Republican Convention Television Ratings Down Significantly From 2008
Despite the Clint Eastwood gambit, ratings for the final night of the Republican National Convention were down significantly from their 2008 levels:
Continuing the trend, TV ratings for the final night of the Republican National Convention were down compared to 2008. 25.28 million viewers tuned in to see Mitt Romney accept the GOP nomination and Clint Eastwood make a… memorable appearance. The numbers were an improvement over the previous night’s viewership, which was just over 20 million.
Yet again, audiences peaked during the finale speech. MSNBC actually peaked towards the end of the speech rather than the beginning.
Yet again, Fox News dominated in the 10-11 p.m. slot, doubling the next competitor with almost 9.1 million viewers. The next closest was ABC with 4.4 million viewers. The next nearest cable network was CNN with 2.3 million viewers.
Not surprisingly, all the networks had drop-offs from their 2008 numbers. NBC’s fell by 56 percent with its audience. CNN also had an over 50 percent fall from 2008. Fox News had the least amount of drop off as they were almost flat compared with the record breaking 2008 introduction of Sarah Palin.
As Nate Silver notes, this really shouldn’t be a surprise:
It remains too early to tell exactly what effect the Republican National Convention has had on the polls. But television ratings are one measure that come in almost instantaneously. Ratings for the final two nights of the Republican convention were down quite a bit from 2008, declining by about 30 percent overall.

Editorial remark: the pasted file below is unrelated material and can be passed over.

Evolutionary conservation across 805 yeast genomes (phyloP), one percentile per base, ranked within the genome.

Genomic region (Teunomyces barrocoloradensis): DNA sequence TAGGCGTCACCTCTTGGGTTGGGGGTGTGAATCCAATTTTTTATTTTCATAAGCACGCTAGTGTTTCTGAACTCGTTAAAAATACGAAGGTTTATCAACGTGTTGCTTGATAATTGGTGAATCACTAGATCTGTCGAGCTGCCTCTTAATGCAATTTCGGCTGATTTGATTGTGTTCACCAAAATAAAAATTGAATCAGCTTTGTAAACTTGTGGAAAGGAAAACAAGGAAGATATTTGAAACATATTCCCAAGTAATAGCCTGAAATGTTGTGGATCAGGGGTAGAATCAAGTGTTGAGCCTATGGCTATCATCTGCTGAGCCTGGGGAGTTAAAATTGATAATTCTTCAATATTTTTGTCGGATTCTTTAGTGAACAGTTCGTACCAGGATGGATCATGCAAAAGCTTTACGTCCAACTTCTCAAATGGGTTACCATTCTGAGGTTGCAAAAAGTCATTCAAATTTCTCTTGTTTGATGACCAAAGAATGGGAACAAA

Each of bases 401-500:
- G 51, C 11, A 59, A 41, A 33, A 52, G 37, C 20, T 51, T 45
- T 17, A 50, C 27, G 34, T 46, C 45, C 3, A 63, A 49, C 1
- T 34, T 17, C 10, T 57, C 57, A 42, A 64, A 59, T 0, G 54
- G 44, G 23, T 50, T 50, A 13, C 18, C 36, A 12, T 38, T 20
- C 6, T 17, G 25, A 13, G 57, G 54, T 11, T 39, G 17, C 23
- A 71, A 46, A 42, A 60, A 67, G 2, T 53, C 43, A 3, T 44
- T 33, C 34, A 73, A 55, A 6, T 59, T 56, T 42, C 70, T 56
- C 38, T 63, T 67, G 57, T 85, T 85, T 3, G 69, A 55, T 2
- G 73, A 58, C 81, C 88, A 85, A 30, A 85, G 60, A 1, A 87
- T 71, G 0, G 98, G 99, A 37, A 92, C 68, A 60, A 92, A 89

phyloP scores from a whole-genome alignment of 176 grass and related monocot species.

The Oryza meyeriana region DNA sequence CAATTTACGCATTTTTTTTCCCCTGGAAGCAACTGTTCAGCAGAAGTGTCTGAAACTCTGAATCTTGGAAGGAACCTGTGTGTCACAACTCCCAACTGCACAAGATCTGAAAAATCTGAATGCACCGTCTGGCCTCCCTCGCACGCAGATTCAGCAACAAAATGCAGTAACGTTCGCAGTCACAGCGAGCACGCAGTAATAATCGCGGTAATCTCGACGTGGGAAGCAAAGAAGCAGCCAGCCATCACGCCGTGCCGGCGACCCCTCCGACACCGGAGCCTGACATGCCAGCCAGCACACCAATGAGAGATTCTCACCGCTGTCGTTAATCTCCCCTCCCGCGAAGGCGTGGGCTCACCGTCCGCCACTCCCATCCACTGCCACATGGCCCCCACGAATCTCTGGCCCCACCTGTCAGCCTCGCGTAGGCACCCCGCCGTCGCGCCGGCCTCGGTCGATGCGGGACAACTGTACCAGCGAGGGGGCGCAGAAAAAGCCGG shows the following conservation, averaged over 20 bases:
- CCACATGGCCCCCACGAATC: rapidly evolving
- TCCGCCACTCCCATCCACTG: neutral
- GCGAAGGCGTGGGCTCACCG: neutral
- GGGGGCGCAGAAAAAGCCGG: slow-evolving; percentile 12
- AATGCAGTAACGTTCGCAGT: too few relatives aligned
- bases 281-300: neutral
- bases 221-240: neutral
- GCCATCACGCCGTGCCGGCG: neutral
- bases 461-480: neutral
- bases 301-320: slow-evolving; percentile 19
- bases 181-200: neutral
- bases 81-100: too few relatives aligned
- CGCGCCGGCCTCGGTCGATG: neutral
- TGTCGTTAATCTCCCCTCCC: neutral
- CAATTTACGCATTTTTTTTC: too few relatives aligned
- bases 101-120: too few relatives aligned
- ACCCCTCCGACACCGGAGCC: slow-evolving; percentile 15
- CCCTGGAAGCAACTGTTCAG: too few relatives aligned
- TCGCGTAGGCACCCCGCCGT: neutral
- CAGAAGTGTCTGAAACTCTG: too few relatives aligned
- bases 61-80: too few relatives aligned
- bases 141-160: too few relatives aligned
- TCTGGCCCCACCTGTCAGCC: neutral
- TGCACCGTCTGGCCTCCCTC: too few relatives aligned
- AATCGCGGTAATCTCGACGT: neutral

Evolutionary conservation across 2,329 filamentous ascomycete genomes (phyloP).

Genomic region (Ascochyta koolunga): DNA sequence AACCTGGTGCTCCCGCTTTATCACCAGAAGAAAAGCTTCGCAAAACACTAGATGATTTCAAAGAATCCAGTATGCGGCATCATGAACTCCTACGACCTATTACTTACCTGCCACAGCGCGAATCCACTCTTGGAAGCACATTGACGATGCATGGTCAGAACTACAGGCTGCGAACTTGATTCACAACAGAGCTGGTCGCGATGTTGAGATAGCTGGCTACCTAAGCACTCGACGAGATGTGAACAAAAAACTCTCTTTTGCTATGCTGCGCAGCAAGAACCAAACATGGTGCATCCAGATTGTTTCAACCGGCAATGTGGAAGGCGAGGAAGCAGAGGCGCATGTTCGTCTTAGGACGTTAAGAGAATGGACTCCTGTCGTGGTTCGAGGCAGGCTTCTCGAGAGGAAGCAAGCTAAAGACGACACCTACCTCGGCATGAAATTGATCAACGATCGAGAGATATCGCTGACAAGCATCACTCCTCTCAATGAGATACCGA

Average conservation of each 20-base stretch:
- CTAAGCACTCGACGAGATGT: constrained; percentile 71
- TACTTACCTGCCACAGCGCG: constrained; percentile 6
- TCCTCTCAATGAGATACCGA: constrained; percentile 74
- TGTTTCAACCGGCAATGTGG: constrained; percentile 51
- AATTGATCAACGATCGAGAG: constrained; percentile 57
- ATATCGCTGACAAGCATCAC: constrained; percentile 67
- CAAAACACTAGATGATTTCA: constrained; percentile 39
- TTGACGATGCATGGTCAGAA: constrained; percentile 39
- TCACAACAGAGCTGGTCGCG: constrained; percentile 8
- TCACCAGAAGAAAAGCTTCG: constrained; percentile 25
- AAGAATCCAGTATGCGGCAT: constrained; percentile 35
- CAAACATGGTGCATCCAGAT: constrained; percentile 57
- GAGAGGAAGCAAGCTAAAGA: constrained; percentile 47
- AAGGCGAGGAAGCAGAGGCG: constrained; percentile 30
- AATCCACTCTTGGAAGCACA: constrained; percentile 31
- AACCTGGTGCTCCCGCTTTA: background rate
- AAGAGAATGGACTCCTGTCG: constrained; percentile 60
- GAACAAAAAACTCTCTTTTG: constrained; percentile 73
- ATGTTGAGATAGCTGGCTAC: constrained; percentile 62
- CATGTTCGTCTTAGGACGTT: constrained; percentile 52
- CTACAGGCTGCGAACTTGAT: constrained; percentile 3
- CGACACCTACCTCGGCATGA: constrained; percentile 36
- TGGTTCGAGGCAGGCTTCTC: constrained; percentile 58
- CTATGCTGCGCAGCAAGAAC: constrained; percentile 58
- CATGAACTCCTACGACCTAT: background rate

The ratings decline should not really be a surprise. Whereas, in 2008, Senator John McCain announced his running mate, Sarah Palin, just a few days before the convention, making her a national sensation, Mitt Romney rolled out his choice of Representative Paul D. Ryan three weeks ago, perhaps limiting the buildup to Tampa, Fla.
The convention was also shortened by, and had to compete with, Hurricane Isaac. And the security in and around Tampa was airtight, limiting protests and distractions — but perhaps also the spontaneity and newsworthiness of the event.
More important, this election has simply not generated the same excitement from viewers and voters than 2008 did. It would be quite surprising to me if the Democratic convention did not also experience a significant decline in its television ratings.
As I’ve noted before, most recently just the other day, there are plenty of indications that voters are not nearly as engaged in this election as they were in 2008 and that likely explains much of the ratings drop off. Another factor, of course, is the same reason that ratings are generally down for any type of non-sports programming on television, even just four years later there are so many more other entertainment and news choices out there. Moreover, these ratings don’t necessarily include people who may have been watching on C-Span, PBS, or via the Internet. That group likely isn’t very large, but it is growing.
Like Silver, I’d expect that the ratings for the Democratic Convention will also likely be down from their 2008 numbers. Particularly on Wednesday night, when the second day of the convention will be going up against the Giants and the Cowboys in the opening game of the NFL season.